At Research Outreach we strive to make leading research from around the globe accessible to all.Inspiring excellence. Transforming lives. Higher education institutions in South Africa are strategically driven to develop the highest standards of research, as the reputation and recognition of these institutions lie in their ability to generate new knowledge of high impact and relevance. The University of the Free State UFS has made sound progress in the past ten years in terms of shifting its research development from an administrative to a strategic function, and in accelerating efforts to place research at the core of all academic activity.
However, its ranking in ninth position on the National Higher Education Ranking system illustrates the ongoing challenge the university faces in identifying and exploiting its competitive advantage and niche in a highly competitive environment, and in meeting changing market demands by developing new products, delivering and organising products in new ways and finding novel ways to tap old and new resources. At its core, the strategy seeks to promote relevant elements of the Mission:.
Looking forward, the University will be required to carefully plan the further development of the Academic Project. The Academic Project aims to enhance the general academic advancement of the university, and also specifically aims at developing research excellence through, inter alia, expecting academics to remain at the forefront of their disciplines, to become or remain internationally recognised experts in their fields, to publish scholarly work in the top journals of their disciplines and to enable them to train the next generation of professionals.
Various systems, regulations and policies have been put in place to ensure that the aims of the Academic Project are met, including the Academic Promotion Policy, regulations regarding NRF ratings and minimum research output requirements. In order to further the aims of the Academic Plan, the university has identified the following key performance indicators KPIs and targets for research:.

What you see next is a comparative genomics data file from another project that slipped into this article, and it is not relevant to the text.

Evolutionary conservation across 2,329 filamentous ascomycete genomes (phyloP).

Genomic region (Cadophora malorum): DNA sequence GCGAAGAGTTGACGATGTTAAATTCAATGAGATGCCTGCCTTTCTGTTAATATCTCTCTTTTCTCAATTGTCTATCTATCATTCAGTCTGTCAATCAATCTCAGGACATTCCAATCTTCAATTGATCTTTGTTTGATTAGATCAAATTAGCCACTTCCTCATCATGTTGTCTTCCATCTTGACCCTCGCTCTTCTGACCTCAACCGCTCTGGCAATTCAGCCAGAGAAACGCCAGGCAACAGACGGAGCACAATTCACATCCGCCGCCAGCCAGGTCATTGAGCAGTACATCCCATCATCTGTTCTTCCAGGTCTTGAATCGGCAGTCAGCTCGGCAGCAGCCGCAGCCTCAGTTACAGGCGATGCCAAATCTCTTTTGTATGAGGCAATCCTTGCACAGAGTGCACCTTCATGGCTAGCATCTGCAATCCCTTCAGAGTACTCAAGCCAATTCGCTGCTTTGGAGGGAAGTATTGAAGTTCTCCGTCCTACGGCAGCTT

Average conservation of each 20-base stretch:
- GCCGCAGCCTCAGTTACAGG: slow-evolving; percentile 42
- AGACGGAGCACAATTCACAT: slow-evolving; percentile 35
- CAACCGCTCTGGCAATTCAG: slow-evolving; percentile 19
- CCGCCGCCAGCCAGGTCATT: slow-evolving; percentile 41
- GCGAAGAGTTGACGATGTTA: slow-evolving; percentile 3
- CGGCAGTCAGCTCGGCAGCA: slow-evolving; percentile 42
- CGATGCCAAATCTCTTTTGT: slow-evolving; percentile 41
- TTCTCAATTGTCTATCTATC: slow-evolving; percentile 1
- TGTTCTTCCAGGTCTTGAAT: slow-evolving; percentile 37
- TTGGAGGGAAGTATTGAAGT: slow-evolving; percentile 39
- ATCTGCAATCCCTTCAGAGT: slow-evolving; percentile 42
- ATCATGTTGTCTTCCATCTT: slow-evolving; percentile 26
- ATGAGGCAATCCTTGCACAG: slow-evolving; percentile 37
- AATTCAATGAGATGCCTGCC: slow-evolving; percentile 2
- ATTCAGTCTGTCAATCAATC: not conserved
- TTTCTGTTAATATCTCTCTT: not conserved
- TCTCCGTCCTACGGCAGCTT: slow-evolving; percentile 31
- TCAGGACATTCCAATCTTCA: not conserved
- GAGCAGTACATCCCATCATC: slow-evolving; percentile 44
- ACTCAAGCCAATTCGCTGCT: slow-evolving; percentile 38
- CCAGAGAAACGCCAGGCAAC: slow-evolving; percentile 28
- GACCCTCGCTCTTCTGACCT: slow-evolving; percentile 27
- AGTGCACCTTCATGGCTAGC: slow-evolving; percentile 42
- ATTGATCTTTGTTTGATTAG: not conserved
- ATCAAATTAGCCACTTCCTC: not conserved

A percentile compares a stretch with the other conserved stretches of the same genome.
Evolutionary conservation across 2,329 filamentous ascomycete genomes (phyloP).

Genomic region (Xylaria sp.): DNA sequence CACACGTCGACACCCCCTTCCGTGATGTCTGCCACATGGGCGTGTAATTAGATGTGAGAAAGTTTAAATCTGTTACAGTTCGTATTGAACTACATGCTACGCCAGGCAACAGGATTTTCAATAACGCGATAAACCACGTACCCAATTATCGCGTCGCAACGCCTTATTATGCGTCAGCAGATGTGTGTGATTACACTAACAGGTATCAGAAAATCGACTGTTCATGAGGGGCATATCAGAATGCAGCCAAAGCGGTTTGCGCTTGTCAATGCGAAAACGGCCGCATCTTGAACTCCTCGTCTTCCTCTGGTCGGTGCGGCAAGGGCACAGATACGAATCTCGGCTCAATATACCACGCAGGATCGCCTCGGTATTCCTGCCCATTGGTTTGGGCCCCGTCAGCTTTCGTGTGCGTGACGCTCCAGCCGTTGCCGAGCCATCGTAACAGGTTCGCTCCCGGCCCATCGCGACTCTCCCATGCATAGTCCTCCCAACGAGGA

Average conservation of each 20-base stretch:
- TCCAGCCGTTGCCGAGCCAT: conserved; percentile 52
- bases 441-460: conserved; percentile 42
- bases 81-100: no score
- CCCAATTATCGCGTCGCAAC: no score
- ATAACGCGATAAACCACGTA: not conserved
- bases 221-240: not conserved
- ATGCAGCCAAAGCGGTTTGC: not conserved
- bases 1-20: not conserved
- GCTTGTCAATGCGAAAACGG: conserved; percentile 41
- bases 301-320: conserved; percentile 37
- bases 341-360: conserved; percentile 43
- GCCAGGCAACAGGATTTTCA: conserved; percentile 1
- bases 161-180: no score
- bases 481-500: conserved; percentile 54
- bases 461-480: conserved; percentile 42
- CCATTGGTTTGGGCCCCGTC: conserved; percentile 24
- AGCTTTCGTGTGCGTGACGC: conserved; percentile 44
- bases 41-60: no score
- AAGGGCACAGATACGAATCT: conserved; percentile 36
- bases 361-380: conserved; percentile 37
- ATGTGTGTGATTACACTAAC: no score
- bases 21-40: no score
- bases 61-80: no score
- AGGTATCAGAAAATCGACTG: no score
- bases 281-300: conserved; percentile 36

In order to further the aims of the Academic Plan, the university has identified the following key performance indicators KPIs and targets for research: Improving international research excellence, impact and visibility through research development of staff.
Developing research focus areas that will be recognised nationally and internationally for excellence. Developing information-based governance structures to support research activities. Successfully incentivising research activities to increase productivity. Successfully supporting and developing innovative research into commercialisation. Health Sciences.
The Humanities. Natural and Agricultural Sciences. Open Distance Learning. Theology and Religion. Business School. Economic and Management Sciences. Quick Links About.In the 21st century, we have more information and knowledge instantaneously at our fingertips than could have been imagined50, or even 30 years ago. Figuring out how to wade through all of that information can be daunting. Research begins with questions.
Before you begin to find sources, you must determine what your already know and what you hope to learn. Do you want first-person reflections and commentary?
Statistics and facts? News reports? Scientific analyses? If you are interested in statistics about the U. Census Bureau or the Pew Research Center. Perhaps you are interested in the experiences of veterans returning from active duty. There are two basic kinds of research—primary and secondary.How to Write an Effective Research Paper